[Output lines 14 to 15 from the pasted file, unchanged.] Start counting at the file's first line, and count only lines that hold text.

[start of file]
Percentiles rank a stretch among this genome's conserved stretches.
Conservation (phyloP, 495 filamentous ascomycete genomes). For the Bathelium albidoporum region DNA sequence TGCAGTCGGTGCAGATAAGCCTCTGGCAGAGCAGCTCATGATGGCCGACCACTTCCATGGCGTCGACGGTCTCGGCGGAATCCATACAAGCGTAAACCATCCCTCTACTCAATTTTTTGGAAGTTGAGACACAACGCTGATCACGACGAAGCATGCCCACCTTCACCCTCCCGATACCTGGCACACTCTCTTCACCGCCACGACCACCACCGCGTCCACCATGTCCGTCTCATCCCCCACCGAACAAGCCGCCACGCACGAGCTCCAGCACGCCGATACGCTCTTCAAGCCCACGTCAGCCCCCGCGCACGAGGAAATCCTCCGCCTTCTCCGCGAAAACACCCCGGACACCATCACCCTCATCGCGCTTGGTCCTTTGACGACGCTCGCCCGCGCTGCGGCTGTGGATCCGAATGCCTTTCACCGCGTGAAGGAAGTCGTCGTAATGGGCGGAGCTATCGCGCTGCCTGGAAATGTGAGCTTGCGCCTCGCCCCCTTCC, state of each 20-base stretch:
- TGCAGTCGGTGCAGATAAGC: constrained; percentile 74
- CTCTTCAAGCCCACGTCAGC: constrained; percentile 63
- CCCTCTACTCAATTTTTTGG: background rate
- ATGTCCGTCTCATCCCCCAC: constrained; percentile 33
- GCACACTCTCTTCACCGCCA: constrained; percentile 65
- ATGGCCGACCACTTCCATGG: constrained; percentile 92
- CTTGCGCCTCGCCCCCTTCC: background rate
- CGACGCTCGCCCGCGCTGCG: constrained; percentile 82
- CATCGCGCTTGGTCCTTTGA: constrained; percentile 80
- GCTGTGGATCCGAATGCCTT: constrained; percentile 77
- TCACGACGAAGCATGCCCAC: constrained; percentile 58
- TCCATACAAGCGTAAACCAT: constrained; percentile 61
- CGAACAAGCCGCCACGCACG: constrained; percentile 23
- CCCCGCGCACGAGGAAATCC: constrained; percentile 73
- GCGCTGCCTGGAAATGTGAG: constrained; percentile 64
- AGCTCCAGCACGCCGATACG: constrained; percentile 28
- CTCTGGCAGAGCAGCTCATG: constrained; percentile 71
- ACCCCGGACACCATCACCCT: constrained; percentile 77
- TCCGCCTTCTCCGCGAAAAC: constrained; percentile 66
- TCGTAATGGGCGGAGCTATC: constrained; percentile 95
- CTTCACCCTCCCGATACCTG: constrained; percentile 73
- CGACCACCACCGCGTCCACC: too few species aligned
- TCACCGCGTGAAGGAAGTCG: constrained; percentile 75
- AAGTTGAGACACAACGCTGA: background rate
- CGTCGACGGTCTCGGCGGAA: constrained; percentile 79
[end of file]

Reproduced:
- TCCATACAAGCGTAAACCAT: constrained; percentile 61
- CGAACAAGCCGCCACGCACG: constrained; percentile 23